Who can be affected?
Anyone who isn’t receiving as much touch as they desire. As the studies above show, both men and women can still be touch deprived even when they receive some touch.
A taboo has also arisen around touch, with doctors and teachers more reluctant to provide comforting gestures as Paula Cocozza discussed in her fantastic Guardian article. This puts patients and children at risk of losing out on crucial touch opportunities.
Can touch deprivation have wider social impacts?
The developmental neuropsychologist, James Prescott, spent more than three decades studying the causes of aggression. In one of his studies that looked at 49 indigenous cultures, he found a link between low levels of affection towards children and high levels of violence in those specific societies. His work showed that we can create real change and bring about a more peaceful and less aggressive society by the amount of affection we give children.
In her book, Dr Davis says, “Prescott found something else in his studies, something important for us regardless of our age: The single variable of whether newborns in a certain society were carried on the body of mother or caretaker throughout the day predicted, with an accuracy of 80 percent, the peaceable or violent nature of adults in that society.”
How do people cope with deprivation?
Professor Floyd suggests in his book that people try to cope with affection deprivation in various ways. Some people try to live vicariously by watching romantic movies or reading romantic novels. Others find groups to join or embrace their loneliness by practising meditation or spending time in nature.
On the flip side, Dr Davis suggests that, “Regrettably, there are some people so touch deprived that they can’t stand watching other people touch. Not only do they not touch, but it even upsets them to watch others touch.”
However, others turn to less constructive methods to fill the gap in their lives. These can include risky sex, drugs, gambling and eating (binge-eating, as well as anorexia at the opposite side of the spectrum).
What can we do to get more touch in our lives?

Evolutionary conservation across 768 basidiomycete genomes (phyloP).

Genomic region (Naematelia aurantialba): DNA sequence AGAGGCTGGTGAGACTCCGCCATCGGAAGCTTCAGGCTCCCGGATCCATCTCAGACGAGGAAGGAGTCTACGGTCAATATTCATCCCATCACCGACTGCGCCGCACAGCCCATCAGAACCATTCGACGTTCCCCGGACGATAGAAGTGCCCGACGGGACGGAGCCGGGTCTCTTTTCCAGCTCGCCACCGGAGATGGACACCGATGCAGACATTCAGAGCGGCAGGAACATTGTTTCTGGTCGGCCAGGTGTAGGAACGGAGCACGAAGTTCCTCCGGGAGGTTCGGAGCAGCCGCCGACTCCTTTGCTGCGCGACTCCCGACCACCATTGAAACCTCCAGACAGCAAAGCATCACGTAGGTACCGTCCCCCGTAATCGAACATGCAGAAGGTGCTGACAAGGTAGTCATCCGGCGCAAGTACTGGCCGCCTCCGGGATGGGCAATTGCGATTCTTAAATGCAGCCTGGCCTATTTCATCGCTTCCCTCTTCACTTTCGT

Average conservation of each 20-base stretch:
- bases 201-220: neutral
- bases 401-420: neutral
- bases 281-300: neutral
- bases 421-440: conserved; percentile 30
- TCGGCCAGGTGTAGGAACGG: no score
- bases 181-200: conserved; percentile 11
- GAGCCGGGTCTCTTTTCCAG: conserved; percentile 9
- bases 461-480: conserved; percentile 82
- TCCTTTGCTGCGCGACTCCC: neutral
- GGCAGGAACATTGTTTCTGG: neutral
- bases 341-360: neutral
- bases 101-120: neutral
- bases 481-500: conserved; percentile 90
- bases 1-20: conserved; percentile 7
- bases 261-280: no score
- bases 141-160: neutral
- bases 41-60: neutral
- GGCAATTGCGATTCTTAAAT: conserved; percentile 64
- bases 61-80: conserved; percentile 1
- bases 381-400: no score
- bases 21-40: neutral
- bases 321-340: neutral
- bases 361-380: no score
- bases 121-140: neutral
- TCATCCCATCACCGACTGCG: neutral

Professor Floyd discusses some ideas for how to ask for more affection in his book, which is a recommended starting point. His book also has a questionnaire for assessing your current level of affection deprivation.
Pre-COVID19 and lockdown, visiting a cuddle therapist, massage therapist, hairdresser or any other bodywork specialist was a way of getting more touch in our lives, especially for those living alone.
There are ways that you can also replicate the effects of touch during the lockdown. For example, you can engage the pressure receptors in your skin by brushing yourself in the shower or doing yoga. Depending of your country’s health advice and allowed list of activities, going for a fast walk may be an option, which can have the same effect. If you have a pet, stroking them can be a substitute for human touch.
Deep breathing exercises can trigger our parasympathetic nervous system and help us feel more relaxed in these trying times. You can trying breathing in for five seconds, followed by breathing out for five seconds and repeat this for a minute or more. You can also read Dr Stuart Farrimond’s research about hugging soft toys and how this compares to hugging people here.
Where can I find self-massage techniques?
If you’re interested in learning some basic self-massage techniques, check out my videos on:
· Head massage: https://www.instagram.com/p/B6Nezo3pIe9/
· Hand massage: https://www.instagram.com/p/B50G6XRB-DT/
How will our approach to touch change after coronavirus?
This is a question on many people’s minds and right now it’s impossible to answer with any certainty. A lot will depend on government and health advice, in addition to progress with vaccines and drugs to treat the virus.
When we interviewed the author and former trend forecaster, Courtney Maum, she pointed out that “you prove there is a desire for something by pointing to its lack.” We can definitely say there is a lack of touch in the world right now and it might be that as the situation improves, people seek out more platonic touch.
Other experts are more cautious. In an interview with WIRED, Dr Tiffany Field said, “I suspect when this is over a lot of people will still be keeping social distancing.” However, she also said, “I’m very concerned, because this is actually the time we need human touch the most.” This is because touch reduces cortisol levels, which compromises our immune system and kills off our natural killer cells, which would otherwise attack viruses in our body.
Time will be the judge of how our attitudes towards touch change. We encourage everyone to follow government and health advice and stay safe as this crisis continues.